Football, Sport

World Cup Farken: Screw the pseudo-football intellectuals, I’m jumping on the Uruguayan Magic Bus

‘I feel stupid and contagious
Here we are now; entertain us’
Kurt Cobain

Fuck, it must be hard. Fuck, it must be so hard staying up to watch a game of football at two in the morning. Make that a cold winter morning. But this is the World Cup and this is Italy versus Uruguay, Balotelli versus Suarez. And don’t forget the little bearded maestro in the middle and you promise yourself that one day you will read the Pirlo biography and you will drink his lovely wine and not just from Dan Murphy’s but from the cellar door.

And then you make a note to yourself to also read David Peace’s book about Bill Shankly, Red or Dead. Yes, it’s long and repetitive but it’s also supposed to be transcendental. Well, that’s what the critics say.

You have made your cup of tea, you sit down and the match begins. But something happens. The football being played on the pitch is not the football of your fervid romantic imagination. It’s not Jogo Bonito. It’s anti-football. Your delicate football sensibilities are being vandalised.

It’s half time. You’re angry, you need to get your own back, you take to Twitter.

Meanwhile, I’m at the Arena das Dunas in Natal, watching the very same game, Italy versus Uruguay, and I am sitting in my seat, sipping my Brahma beer, waiting for the the second half to begin. I check my Twitter to see the reaction from the football fans back home in Australia staying up in the middle of the night to watch this Group D death match.

Exchanges like this catch my eye.

How precious to have a whinge in the midst of one of the most spectacular World Cups ever. 1990 this ain’t.

I then ask myself, “What the fuck did they expect?”

This is ITALY v URUGUAY in a World Cup DEATH MATCH.

You know, Italy. The why go out and win a game when a draw will suffice, Italy. The let’s slow the tempo down and all it entails, Italy.

And you know, Uruguay. The let’s go out and make it a street brawl as Italy are playing five at the back and even though we need to win we also better play five at the back as we only need one goal and we have Luis and he’s not wearing his muzzle today, Uruguay.

These teams aren’t here to play football, they are here to progress. It’s too damn important.

And seriously, who gives a fuck about football neutrals? The Uruguayan and Italian fans in the stadium don’t.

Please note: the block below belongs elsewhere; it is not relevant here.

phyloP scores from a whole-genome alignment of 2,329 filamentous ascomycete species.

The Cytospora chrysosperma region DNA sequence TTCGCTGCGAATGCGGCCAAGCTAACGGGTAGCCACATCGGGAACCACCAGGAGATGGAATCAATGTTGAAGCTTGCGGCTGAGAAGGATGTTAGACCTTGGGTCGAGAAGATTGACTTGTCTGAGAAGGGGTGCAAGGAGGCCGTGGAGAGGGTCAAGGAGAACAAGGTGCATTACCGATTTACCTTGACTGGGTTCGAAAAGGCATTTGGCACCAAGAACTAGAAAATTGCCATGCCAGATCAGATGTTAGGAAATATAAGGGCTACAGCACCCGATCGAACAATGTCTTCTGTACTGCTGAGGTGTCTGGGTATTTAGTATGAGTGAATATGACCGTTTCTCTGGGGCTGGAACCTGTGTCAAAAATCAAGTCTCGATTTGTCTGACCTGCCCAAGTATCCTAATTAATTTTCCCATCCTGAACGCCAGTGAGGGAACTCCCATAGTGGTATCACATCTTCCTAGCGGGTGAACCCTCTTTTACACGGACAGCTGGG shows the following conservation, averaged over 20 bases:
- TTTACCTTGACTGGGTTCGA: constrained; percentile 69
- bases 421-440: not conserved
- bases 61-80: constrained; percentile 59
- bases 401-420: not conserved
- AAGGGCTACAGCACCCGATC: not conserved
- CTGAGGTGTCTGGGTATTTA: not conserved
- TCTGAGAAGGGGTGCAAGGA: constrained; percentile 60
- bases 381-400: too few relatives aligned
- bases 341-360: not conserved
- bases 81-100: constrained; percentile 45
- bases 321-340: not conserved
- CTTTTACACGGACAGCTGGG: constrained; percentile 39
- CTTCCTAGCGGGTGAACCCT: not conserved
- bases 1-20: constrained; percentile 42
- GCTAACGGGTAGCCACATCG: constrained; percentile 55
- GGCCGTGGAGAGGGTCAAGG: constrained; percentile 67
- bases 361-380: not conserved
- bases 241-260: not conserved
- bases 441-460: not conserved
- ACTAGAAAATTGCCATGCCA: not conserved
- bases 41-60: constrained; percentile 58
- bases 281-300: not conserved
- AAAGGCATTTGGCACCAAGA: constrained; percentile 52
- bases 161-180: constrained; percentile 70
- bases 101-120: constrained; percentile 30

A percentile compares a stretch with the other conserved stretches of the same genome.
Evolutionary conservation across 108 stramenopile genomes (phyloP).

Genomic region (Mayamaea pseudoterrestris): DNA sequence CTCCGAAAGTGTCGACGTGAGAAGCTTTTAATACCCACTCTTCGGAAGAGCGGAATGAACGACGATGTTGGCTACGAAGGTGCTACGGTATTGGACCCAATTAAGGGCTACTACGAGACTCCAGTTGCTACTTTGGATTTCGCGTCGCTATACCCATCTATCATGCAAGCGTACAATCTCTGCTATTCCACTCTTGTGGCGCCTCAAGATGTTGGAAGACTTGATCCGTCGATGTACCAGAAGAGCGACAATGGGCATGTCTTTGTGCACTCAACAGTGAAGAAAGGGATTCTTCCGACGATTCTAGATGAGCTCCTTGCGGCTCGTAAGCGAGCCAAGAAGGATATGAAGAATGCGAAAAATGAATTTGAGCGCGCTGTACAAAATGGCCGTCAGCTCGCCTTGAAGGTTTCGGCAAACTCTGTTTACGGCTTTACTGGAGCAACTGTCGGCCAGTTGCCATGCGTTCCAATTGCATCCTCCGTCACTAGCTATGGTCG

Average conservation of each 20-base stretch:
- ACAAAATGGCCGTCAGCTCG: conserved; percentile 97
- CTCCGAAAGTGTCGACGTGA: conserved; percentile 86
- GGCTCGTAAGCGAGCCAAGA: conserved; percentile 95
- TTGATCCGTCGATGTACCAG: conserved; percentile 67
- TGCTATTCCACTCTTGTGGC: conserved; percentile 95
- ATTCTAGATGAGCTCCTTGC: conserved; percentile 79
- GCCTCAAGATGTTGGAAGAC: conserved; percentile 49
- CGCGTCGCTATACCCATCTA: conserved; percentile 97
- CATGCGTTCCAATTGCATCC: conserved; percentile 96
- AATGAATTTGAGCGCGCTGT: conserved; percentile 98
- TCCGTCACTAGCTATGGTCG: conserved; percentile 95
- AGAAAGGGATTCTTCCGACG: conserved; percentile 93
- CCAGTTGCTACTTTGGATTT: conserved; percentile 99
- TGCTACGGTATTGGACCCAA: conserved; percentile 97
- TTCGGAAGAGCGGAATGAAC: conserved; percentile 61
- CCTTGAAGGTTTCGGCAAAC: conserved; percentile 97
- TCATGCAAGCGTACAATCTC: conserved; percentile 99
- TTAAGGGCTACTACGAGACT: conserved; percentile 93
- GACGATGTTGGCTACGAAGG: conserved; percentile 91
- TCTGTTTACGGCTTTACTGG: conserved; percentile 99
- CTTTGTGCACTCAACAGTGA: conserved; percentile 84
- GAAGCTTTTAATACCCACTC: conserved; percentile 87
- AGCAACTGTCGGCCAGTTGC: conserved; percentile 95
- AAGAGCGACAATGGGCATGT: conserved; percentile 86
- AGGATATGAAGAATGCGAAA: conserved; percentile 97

‘Soy Celeste! Soy Celeste! Celeste Soy Yo!’

The match recommences. It’s hot and the humidity is stifling and the stakes are high and the tension mounts until something has to give in the second half.

A red card. Marchisio gets his marching orders. The Italians are down a man and the Uruguayans make their move. A striker comes on for a defender.

The pressure mounts on the Italian defence until it finally cracks.

Diego Godin, whose head won the La Liga title for Atletico Madrid (and almost the UEFA Champions League) rises from a corner to send the Uruguayan crowd into rapture and Italy out of the tournament.

Scenes of unbridled joy in the stadium.

Soy Celeste! Soy Celeste! Celeste Soy Yo!

Uruguay, the giant killer, the little nation that lives for football has done it again.

The celebrations last for 30 minutes. I soak it all in. Below me a father and son hug.

Oh, to walk out of the stadium as a Uruguayan.

My partner and I exit the stadium. We arrive at a point where buses depart for Ponte Negra beach, our home for the last two weeks.

And there it is, a big yellow double decker bus waiting for us to climb aboard. A private bus operator’s way to make some extra income metamorphosises into a Uruguayan Magic Bus.

We clamber up to the top deck to find all the windows open, flag and banners billowing off the bus in the wind, Uruguayans in sky blue and in full song,

“Soy Celeste! Soy Celeste! Celeste Soy Yo!” is accompanied by a samba beat from the bus’s booming speakers. The bus is rocking.

We slowly start to make our way to Ponte Negra, but this is no average trip, this is a victory parade. Drivers around us honk their horns to add to the crescendo of noise. Passersby, shop assistants, café customers, be they Uruguayan fans, Natal locals or from other nations, stop what they are doing to share the moment, to share the joy, with the passengers on board.

I arrive in Ponte Negra as a Uruguayan.

Football. The beautiful game.

You Might Also Like